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JULY 23, 2011 1:28PM

Transformations

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Somewhere around 8th or 9th grade I figure I must have missed a day of school. It was the day when all the girls were taken into another room and given the official "girl guide."  You know, the one where they tell you about make-up and clothes, and all the mysteries of feminine life.  I got the 5th grade talk, the one with the nurse about periods and the little sample box of Kotex. That was easy, that was basic biology. I could have learned that anywhere. But the "girl talk," that one I could have used. I needed it a lot more.

Years went by. I was lost. I had no idea how any of this stuff worked.  Why did everyone else know how to do this? Where did they learn?  Who taught them?  I had two older sisters, a mother; none of them seemed to notice that the rest of the women in the world did things differently than we did.  I looked around in amazement as women I considered my inferiors in almost every other arena managed to come to school or work with perfectly coifed hair, expertly applied make-up, and fashionable clothes.  From time to time I would buy a few supplies and lock myself in the bathroom to experiment, but I was never happy with the result. I was self-conscious, nervous, and, in the end, afraid of what might happen if anyone would actually, God forbid, notice me. My defense was to blend into the background--if no one looked, no one would notice my lack of beauty skills. I spent years avoiding detection, flying below the beauty radar.

Slowly, with some help, I started to see that change might be possible, that it was okay to be seen in the world, to want things, to have things.  I was buying the inner beauty/self-love line, but what about that external stuff? I still couldn't understand how to do that.  Now and then I would timidly circle the department store counters trying to gather the courage to ask a question (but, what question?) and any attempt at eye contact by a clerk would send me running in the other direction.  My first brave act was getting a manicure and pedicure. How hard could that be? I thought I was ready. I read articles about nail salons, watched YouTube videos.  But, somehow, I overlooked the fact that the first thing I would need to do was pick out a color.  Who knew that red could come in so many shades?  Faced with a wall of color I blindly picked out one and forged ahead. Luckily there was little need for small talk as the technicians seemed to have limited English, and an hour later I walked out with twenty bright red nails.  It was only months later that my nieces pointed out that red fingernails were so passé. Still, I had taken my first small step on the road to womanhood and I was still alive. Maybe there was hope.

Then last year I met two old high school friends, Anne and Kerry, for a short reunion.  The three of us had been friends since 6th grade but were now 35 years past our graduation and all successfully launched into careers, second careers, families, and full adult lives. As we sat sipping drinks on the rooftop patio bar of our Chicago hotel, we decided we needed a photo to commemorate the event.  Kerry declared that she would need to freshen her lipstick first and pulled an array of beauty supplies from her purse.  I fumbled and found an old Chapstick at the bottom of my bag.  Clearly, I was out of my league.  Clearly, they had gotten the girl guide back in middle school.  My friends, to their credit, decided that I was not a lost cause and declared that the next day they would take me to Sephora and begin my transformation.  I was nervous.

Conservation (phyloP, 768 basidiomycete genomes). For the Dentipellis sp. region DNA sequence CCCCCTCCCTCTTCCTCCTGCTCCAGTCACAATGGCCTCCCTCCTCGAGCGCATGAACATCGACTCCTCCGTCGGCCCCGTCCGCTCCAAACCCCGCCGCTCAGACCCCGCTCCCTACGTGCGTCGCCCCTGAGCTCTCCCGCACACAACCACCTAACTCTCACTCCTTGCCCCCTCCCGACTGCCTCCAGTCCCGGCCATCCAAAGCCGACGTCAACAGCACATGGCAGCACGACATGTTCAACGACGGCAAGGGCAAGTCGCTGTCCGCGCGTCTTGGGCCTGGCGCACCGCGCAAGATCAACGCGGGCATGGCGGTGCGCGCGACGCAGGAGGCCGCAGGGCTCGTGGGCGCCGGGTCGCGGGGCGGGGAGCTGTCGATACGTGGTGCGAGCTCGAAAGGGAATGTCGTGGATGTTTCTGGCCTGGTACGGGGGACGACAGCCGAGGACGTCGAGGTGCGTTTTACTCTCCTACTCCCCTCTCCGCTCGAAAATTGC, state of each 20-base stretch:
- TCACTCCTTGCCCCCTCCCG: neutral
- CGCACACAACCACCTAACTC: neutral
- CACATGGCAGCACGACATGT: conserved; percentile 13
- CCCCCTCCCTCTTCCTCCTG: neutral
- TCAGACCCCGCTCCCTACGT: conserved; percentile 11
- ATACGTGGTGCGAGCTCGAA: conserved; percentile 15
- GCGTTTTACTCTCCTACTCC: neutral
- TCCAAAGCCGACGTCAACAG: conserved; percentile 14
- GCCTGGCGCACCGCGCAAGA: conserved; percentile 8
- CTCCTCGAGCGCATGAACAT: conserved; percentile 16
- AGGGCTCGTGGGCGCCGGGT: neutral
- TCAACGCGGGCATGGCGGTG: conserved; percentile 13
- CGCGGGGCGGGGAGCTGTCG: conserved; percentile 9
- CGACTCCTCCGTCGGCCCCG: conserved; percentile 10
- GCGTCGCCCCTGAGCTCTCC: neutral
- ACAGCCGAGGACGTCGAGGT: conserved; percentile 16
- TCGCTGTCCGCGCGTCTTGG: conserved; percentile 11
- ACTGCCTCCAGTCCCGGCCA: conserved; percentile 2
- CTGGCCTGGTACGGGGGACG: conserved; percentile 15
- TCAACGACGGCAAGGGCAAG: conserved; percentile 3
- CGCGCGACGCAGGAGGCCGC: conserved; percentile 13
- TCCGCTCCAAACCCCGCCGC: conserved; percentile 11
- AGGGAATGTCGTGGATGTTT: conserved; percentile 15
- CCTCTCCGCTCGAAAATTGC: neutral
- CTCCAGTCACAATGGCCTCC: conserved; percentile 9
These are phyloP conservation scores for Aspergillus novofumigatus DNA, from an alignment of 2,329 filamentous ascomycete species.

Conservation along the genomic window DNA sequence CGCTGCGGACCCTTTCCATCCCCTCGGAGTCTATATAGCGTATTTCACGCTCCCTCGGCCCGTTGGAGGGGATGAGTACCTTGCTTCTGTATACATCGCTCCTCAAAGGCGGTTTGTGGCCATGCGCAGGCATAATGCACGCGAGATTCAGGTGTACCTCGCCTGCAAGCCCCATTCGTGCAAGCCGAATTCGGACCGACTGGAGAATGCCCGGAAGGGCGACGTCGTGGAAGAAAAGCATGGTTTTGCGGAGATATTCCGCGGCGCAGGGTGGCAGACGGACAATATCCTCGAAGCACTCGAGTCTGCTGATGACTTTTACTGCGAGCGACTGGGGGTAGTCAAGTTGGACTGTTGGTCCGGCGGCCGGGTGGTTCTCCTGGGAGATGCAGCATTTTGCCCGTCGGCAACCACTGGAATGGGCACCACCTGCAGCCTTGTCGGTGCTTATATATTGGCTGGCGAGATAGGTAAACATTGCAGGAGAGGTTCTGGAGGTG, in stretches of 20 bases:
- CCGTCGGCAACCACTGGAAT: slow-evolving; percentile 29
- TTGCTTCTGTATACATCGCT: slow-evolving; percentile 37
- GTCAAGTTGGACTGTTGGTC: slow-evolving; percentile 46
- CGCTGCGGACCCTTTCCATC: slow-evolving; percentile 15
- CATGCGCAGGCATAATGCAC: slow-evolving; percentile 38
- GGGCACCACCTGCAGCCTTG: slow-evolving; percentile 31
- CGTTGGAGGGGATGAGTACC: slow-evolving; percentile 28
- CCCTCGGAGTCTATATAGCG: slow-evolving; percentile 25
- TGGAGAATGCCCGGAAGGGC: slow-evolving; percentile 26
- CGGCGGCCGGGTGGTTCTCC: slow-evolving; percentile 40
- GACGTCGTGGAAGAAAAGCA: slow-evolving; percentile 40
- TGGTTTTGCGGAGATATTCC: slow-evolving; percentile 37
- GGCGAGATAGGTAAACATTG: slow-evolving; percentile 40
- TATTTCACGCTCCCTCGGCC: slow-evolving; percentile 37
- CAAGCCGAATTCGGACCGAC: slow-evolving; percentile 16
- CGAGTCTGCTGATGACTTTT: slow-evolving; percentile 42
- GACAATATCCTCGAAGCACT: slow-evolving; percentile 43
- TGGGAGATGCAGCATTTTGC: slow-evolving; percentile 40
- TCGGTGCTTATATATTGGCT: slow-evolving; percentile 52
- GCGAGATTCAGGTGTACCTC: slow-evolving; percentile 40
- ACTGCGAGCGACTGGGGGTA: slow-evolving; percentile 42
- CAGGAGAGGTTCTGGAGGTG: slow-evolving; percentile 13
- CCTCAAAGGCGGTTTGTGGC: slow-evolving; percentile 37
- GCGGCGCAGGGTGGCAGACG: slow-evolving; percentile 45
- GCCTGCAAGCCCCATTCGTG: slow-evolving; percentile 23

In the morning, before we left the hotel, Kerry gave me a short lesson on mascara and eyeliner. I watched, took a long drink of water, and picked up the tubes.  I made a few quick strokes and turned for her approval, only to hear her ask, "Which eye did you do?"  Perhaps then they saw the enormity of the task before them.

Undaunted, we set out. Walking into Sephora was like entering an alien land.  The music blared, the lights were bright, and the atmosphere frenetic. The array of beauty supplies was beyond my imagination and I was happy to have my trusty guides at my side.  Soon we were greeted by a young woman, eager to help the cause.  She had a flat mask-like layer of makeup with full, bright red lips and dark black eyes.  She was obviously not going for the "natural" look...But, she seemed genuinely friendly and I was entrusted to her care.  Anne had suggested Bare Minerals as an easy, low maintenance, introductory make-up ("You don't need to re-apply!" she gushed. Re-apply? You mean some people do this more than once a day!!).  Glenda, or whatever her name was, sat me down and started to work.  She did one side and then coached me on applying the other.  This meant a lot of looking in the mirror, always a danger, and my hands were shaking. Still, I survived, and actually thought I might be able to master these techniques.